03.Protein products as snacks
As a snack, are protein bars and drinks OK?
- Because they’re shelf-stable, portable and ready to eat or drink, protein products can make convenient snacks when you’re exercising, if food protein sources — sandwiches or smoothies, for example — just aren’t practical.
- If you’re choosing between a protein bar and a regular chocolate bar such as a MARS bar, a protein bar can be a better option nutritionally.
Of the 26 bars in our sample, all but six (AUSSIE BODIES HPLC Bar, AUSSIE BODIES Protein Break Bar, ENDURA Protein Bar, FOODS OF THE WORLD High Protein Slice Amaranth, GNC ProPerformance Mega Whey Bar and MUSASHI P40 Protein Bar) have less fat and/or saturated fat than a MARS bar, and they all have less sugar.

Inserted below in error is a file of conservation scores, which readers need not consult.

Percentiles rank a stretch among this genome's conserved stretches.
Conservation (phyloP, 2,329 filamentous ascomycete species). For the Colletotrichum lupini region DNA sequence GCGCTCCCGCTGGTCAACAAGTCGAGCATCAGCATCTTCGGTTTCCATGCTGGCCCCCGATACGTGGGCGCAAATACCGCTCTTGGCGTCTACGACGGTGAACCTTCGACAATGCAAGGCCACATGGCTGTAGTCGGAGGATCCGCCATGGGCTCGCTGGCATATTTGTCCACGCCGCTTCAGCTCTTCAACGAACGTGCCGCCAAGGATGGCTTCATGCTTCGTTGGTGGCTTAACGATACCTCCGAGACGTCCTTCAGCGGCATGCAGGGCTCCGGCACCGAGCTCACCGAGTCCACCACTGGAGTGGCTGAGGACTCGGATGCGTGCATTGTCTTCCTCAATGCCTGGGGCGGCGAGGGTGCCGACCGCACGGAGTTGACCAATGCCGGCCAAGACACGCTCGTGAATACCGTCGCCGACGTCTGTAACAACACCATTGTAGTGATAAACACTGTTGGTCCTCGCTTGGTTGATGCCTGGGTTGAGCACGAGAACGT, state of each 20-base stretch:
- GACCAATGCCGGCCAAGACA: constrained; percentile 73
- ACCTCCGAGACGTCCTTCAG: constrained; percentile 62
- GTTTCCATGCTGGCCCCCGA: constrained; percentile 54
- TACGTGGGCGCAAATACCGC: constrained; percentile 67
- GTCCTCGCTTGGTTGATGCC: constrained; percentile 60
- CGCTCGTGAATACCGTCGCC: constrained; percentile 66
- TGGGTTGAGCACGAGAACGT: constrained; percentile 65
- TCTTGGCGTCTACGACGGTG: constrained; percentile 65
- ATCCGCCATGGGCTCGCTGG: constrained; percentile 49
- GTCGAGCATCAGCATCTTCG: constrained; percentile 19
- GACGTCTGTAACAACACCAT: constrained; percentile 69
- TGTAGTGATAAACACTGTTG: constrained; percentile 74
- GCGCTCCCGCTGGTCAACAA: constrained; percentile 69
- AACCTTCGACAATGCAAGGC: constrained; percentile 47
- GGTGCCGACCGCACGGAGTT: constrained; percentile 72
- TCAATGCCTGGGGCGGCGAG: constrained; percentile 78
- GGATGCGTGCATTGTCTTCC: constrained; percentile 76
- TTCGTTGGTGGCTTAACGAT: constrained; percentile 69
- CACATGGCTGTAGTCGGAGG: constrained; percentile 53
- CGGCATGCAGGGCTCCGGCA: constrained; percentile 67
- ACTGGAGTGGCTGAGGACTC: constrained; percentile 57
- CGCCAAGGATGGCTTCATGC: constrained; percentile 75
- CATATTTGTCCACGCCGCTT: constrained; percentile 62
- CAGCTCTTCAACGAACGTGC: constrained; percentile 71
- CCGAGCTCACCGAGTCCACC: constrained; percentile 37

However, a third of the bars have more kilojoules, and several of the drinks do too. That and their comparatively high price are good reasons for having protein products as an occasional snack only, or not at all.
If you’re on a low-carb, high-protein diet of the Atkins variety, the bars and drinks like the ones in our survey might appeal to you too. But don’t assume that high protein automatically equals low carb. Some products vie with MARS bars in the carbs stakes, while others can have fewer carbs per serve than ones that make a low-carb claim. It pays to read the label.
If you’re exercising, it’s preferable to have a combination of carbs and protein. Carbs have a protein sparing effect — that is, they provide the body with energy, saving protein for its normal function of maintenance, repair and synthesis of new muscle tissue.